Here is a pair of teflon coated pruners from Kamikaze. The guy at the booth had a pair of brand new high dollar felco pruners he claimed he bought that morning. He had me try the teflon pruners vs. the felco pruners on some pretty hard wood. The teflon coated pruners cut a lot easier - a lot easier. I don’t know how long the teflon coating would stay on, but if it stays on good, this is a new technology (as applied to pruners) which will make non-teflon coated pruners obsolete. I saw at least one other brand of teflon coated pruners at the trade show, so this isn’t the only brand.

I took a pic of a summary poster of research on kickback activity of various insecticides for SWD.

As mentioned, it was kind of neat to meet leading people in the industry after reading their articles for a long time. I saw Bill Shane sitting by himself for lunch and my wife and I sat down at his table while I probed him with questions over lunch. Paul Friday was at the conference. A friend of mine suggested a get a photo with the icon, so I did (I’m the younger guy, lol.)

Paul Friday had just told me a joke (as follows). A man was following his wife around a grocery store, while she was buying expensive face creams. The man asked, “Why are you buying that stuff?” She replied, “I want to look good for you.” He responds, “Let’s go to the beer aisle. $7.50 there will do the same thing.” Paul Friday’s deadpan delivery made it pretty funny.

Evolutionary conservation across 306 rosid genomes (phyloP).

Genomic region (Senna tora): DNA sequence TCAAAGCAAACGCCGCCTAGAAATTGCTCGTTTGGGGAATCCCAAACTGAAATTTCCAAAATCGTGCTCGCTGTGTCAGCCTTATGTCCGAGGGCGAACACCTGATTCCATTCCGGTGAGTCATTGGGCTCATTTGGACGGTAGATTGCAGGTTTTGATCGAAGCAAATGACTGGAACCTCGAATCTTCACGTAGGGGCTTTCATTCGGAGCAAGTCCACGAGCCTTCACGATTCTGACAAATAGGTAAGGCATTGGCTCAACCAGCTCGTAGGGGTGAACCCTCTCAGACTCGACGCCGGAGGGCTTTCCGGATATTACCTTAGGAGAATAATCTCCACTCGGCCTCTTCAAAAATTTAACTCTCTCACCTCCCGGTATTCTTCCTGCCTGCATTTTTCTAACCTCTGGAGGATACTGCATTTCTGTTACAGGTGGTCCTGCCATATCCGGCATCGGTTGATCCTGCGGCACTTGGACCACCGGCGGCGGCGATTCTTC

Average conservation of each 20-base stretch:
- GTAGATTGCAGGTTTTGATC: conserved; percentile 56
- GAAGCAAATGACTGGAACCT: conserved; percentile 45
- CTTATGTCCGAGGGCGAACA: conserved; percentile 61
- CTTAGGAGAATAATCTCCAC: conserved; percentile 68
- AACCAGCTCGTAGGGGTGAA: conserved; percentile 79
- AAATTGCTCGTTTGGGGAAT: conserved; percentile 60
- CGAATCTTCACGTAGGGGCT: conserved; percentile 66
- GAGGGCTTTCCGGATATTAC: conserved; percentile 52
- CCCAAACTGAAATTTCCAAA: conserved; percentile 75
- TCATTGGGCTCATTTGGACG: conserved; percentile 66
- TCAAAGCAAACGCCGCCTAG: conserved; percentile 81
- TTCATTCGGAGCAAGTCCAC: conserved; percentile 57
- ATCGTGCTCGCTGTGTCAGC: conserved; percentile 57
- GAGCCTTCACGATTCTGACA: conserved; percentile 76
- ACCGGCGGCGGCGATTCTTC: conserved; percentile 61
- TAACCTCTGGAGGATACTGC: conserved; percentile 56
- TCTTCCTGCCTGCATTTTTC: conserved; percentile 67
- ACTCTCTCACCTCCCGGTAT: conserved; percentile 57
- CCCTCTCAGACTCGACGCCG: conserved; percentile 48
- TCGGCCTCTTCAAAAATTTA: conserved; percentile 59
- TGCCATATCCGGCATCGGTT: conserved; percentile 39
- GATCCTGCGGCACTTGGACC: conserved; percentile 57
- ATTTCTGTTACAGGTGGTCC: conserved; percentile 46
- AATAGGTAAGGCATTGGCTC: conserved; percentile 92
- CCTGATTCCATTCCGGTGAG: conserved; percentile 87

Thank you, Mark. Always learned something new and useful from your posts.

Nice hat :smile:

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With peach rootstocks, I’ve made sure they are cold hardy and disease resistant. I don’t really know what rootstocks are dwarf or semi-dwarf. Any suggestions?

Hi Tippy,

I don’t remember all the dwarf and semi-dwarf rootstocks they were comparing in some of the studies presented. I do remember seeing some of the Controller series rootstocks. K-86 is a full vigor rootstock for peach. K-1 is a semi-dwarf, as are most of the Controller rootstocks.

I probably won’t use the dwarf or semi-dwarf rootstocks. My experience, although the fruit is a bit sweeter, it isn’t worth the more seemingly fragile nature of the lower vigor rootstocks.

K-86 sounds interesting. I had a peach tree on K-86 once, but I can’t remember what I did with it. I may have pulled it out because I didn’t like the variety on top of it. I’m just not sure.